I just tested this in Chrome and it seems to work just fine
navigator.geolocation.getCurrentPosition() can take some time to execute, which is why it has the callback function. The first time the getCurrentPosition() method is called, it took around 670ms on my PC, and I had already allowed geolocation access to the browser, when I cleared my exception list, I had to click "allow" again - so the call took almost 3 seconds. (Of course subsequent calls were faster, at around 80 - 130ms.)
(Also, I changed the fields to type="text" to easily see if they were receiving the values.)
It's worth noting that even if geolocation is available as a feature in the browser, that doesn't mean that you will have access to the coordinates (for example if someone denies access to expose their location to you). When someone is asked whether they want to Allow or Deny access, and they choose Deny, the position callback for getCurrentPosition will not fire.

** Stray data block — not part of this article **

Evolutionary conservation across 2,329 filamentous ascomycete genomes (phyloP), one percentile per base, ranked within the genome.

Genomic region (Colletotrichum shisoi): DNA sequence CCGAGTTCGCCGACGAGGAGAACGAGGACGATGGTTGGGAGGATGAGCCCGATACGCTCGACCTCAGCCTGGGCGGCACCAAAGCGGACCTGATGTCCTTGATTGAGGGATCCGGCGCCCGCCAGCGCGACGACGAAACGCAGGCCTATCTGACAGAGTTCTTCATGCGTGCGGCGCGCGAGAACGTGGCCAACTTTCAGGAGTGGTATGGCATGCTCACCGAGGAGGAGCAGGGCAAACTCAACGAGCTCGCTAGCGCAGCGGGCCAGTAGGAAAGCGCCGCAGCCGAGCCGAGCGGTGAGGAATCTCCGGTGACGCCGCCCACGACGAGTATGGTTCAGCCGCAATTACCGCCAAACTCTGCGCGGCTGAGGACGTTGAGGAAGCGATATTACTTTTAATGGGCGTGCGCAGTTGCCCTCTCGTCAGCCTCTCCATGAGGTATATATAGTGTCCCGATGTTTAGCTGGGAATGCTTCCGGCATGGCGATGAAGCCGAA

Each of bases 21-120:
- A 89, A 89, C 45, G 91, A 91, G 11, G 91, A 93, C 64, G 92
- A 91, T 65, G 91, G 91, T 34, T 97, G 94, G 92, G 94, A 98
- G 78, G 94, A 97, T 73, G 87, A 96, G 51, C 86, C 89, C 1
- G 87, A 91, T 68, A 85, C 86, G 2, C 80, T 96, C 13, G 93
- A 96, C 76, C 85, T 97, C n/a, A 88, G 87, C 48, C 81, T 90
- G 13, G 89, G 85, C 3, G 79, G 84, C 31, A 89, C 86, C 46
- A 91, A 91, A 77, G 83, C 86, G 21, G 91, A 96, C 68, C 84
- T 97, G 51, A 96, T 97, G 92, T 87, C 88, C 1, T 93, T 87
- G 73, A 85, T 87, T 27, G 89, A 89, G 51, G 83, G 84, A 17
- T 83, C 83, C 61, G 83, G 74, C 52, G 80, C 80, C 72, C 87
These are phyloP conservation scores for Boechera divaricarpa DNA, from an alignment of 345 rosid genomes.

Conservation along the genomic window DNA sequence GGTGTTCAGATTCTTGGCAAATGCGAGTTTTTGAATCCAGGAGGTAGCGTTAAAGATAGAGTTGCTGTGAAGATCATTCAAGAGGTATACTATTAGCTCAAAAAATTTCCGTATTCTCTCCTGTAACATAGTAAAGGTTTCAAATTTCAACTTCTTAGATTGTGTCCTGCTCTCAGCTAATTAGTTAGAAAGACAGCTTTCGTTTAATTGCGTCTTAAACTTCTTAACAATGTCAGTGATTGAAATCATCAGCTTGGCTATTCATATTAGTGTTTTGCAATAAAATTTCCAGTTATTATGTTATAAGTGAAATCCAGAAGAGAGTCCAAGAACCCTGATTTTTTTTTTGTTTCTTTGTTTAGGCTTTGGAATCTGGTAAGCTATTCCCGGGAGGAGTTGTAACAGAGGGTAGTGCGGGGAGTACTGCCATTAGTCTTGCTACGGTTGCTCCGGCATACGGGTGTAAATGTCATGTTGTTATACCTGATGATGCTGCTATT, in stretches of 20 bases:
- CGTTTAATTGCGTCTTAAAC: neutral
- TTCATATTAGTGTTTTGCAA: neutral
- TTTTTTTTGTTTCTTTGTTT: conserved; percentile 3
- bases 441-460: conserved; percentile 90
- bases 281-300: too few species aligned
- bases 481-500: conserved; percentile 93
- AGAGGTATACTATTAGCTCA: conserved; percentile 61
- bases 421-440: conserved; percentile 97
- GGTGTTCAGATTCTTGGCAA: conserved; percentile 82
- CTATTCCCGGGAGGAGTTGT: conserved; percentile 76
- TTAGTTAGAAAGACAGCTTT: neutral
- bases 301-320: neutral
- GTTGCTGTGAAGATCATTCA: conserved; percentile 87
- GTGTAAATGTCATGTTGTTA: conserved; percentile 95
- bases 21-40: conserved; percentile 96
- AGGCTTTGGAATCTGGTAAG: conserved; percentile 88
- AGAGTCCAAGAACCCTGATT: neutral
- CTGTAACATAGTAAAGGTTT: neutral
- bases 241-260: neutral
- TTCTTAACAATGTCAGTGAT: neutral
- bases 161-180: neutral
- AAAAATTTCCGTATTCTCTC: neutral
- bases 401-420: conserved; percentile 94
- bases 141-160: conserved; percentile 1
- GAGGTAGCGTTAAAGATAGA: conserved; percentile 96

Thankfully, you will be able to find out if that is the case. The getCurrentPosition method will also take an error handler which will expose a PositionError object that contains a code and a message.
For example, you can try pasting this in to your Chrome/Firefox debug console:
If you try this on a site where you haven't already allowed location tracking (and your settings are set to always ask you), then if you Deny access you should see the error callback executed with a message along the lines of "User denied GeoLocation".
Further reading: http://diveintohtml5.info/geolocation.html